No excuses. Simple explanation: in the spirit of summer vacation, we allowed ourselves to tap the pause button on the good habit of weekly blogging. My writing buddy holds fast to the June/July aspect of a teacher’s calendar, even though she hasn’t seen a classroom in two years.
We all understand the challenge of re-instituting an abandoned habit. No matter how much we enjoy an activity, believe in its value, or intend to keep it alive, we have the potential to let it drop–like we did with weekly blog posting. We decided not to rationalize, feel guilty, blame ourselves or one another–but just to get back at it. So here we are, ready to make a change.
And change it is. Back in 2000, I taught a class, “Change” with professor, Bonnie Pribush at Franklin College. This fall, Bonnie and I are back on Franklin’s campus co-facilitating a seminar “Leading Change,” for Leadership Johnson County. This time there will be no grades to post nor is it a semester long course. We’ve updated our resources and have a new focus on resiliency; but the message remains consistent–change happens. As before, Bonnie tackles the aspects of institutional/organizational change while I address the personal facets of change.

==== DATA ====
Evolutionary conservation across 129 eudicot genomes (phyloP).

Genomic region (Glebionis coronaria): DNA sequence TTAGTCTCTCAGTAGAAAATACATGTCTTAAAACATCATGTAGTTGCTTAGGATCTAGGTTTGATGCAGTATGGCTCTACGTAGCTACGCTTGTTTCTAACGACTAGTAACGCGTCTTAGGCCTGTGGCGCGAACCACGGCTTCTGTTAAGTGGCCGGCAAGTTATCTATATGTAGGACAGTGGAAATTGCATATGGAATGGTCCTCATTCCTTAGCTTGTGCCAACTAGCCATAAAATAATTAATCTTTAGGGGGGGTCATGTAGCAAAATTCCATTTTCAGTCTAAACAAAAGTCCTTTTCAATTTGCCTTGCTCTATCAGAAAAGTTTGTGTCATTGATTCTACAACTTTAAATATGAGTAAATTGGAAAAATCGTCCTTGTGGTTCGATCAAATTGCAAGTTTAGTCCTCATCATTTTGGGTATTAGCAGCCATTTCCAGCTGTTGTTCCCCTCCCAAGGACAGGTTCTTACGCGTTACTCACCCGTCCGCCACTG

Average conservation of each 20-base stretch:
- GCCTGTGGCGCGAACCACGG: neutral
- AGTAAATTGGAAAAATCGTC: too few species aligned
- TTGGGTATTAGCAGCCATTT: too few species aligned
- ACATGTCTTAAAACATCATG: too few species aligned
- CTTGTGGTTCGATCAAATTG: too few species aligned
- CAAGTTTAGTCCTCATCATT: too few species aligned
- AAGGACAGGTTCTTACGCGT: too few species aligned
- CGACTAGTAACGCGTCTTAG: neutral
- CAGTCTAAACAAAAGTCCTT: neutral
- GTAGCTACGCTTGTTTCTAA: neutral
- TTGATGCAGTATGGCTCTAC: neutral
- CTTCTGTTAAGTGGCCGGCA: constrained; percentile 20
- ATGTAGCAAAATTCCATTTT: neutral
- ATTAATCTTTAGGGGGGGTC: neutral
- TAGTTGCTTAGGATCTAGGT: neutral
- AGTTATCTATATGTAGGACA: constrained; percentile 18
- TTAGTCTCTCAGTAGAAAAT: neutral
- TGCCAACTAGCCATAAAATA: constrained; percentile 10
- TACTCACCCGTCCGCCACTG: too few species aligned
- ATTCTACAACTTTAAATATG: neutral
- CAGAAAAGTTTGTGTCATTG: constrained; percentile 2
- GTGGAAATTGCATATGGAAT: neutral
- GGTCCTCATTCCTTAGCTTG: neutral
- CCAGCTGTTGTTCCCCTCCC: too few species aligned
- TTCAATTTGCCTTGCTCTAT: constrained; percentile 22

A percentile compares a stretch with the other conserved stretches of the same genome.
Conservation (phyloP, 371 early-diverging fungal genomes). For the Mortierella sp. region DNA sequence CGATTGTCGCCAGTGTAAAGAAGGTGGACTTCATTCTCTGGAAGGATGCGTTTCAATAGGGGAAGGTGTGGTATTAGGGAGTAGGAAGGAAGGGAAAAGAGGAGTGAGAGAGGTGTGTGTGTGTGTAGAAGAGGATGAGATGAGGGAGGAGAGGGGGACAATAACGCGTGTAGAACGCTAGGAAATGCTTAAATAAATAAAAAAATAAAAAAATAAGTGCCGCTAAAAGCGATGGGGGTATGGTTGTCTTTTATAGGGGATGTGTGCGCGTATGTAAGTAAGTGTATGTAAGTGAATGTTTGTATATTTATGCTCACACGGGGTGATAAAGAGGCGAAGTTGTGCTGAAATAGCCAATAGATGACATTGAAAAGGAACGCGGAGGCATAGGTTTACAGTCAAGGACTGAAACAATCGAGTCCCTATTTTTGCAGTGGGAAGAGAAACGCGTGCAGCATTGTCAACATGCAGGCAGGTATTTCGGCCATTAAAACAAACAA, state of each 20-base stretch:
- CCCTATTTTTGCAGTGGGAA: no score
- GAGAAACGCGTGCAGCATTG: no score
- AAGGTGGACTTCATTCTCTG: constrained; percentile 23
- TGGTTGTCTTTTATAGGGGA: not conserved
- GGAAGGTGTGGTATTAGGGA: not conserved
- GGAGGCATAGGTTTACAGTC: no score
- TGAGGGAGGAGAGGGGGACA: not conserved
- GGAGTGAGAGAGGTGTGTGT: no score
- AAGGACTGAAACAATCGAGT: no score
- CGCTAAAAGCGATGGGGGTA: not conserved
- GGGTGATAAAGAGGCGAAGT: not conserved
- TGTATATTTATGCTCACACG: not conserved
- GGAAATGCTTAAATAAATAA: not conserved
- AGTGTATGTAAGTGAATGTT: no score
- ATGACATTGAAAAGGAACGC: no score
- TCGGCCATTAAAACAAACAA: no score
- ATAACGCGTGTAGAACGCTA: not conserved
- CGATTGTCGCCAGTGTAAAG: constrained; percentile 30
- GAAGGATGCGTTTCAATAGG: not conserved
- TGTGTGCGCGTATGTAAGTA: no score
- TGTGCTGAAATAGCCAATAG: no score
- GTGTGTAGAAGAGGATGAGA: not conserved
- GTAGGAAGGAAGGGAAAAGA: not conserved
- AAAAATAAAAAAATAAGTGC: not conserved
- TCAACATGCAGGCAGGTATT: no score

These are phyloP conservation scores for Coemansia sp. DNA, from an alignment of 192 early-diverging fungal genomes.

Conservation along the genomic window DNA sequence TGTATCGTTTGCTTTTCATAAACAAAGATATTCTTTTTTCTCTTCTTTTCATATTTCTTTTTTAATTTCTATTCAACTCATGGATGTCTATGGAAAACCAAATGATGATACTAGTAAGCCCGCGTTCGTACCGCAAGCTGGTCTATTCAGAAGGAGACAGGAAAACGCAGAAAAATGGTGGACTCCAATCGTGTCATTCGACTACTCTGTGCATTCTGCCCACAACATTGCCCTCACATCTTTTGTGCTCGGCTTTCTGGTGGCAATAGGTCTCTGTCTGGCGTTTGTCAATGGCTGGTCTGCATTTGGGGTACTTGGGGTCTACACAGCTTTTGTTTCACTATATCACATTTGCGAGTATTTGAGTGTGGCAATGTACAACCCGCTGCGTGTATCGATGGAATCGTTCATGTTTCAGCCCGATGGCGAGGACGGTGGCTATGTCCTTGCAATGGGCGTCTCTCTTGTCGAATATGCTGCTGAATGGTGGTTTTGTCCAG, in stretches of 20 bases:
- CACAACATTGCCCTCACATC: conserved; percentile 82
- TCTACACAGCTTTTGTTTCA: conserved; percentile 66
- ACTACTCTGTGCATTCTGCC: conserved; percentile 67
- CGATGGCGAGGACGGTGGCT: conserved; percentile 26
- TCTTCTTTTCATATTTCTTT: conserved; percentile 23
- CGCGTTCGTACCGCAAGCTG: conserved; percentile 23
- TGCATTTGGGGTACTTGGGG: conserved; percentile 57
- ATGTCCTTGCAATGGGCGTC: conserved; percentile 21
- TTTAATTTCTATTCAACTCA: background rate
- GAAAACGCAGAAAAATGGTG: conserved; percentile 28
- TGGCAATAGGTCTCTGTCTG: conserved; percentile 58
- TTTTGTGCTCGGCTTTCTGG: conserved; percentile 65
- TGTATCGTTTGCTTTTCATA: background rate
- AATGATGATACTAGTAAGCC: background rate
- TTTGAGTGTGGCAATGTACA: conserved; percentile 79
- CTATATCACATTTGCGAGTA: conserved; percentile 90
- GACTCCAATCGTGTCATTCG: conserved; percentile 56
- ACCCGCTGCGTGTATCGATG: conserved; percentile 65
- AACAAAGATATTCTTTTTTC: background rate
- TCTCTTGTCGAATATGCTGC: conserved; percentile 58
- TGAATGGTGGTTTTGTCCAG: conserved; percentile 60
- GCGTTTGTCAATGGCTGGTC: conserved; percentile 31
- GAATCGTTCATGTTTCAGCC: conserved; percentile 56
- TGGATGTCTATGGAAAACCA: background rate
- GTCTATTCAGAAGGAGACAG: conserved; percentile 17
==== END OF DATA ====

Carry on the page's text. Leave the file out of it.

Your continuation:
Much of my practice time is spent assisting clients as they matriculate change. Often, our focus is on adapting to, or accepting, major life transition and its aftermath. I encourage a focus on advance preparation for inevitable shifts. It’s life. We are constantly in transition. If we plan, train, and set a preemptive intention of remaining true to ourselves as we re-calibrate, change feels more like growth rather than a reaction to circumstances.
During our first class meeting on September 4th, I presented my Balanced Life concept which appears in earlier posts on this blog (links below). I maintain that a positive approach to the revisions of life is achieved by consistent self-care of the physical, mental, emotional, spiritual, and social aspects that make us a healthy, resilient individual. It’s what enables us to transform, succeed, even soar in the face of change.
I close with one of my favorite quotations from one of my favorite philosophers:
“We must be willing to let go of the life we planned so as to have the life that is waiting for us.”
http://greenwoodcounseling.net/balanced-life-physical/; http://greenwoodcounseling.net/balanced-life-part-ii-mental/; http://greenwoodcounseling.net/balanced-life-part-iii-emotions/; http://greenwoodcounseling.net/balanced-life-part-iv-inspiration/; http://greenwoodcounseling.net/balanced-life-part-v-social/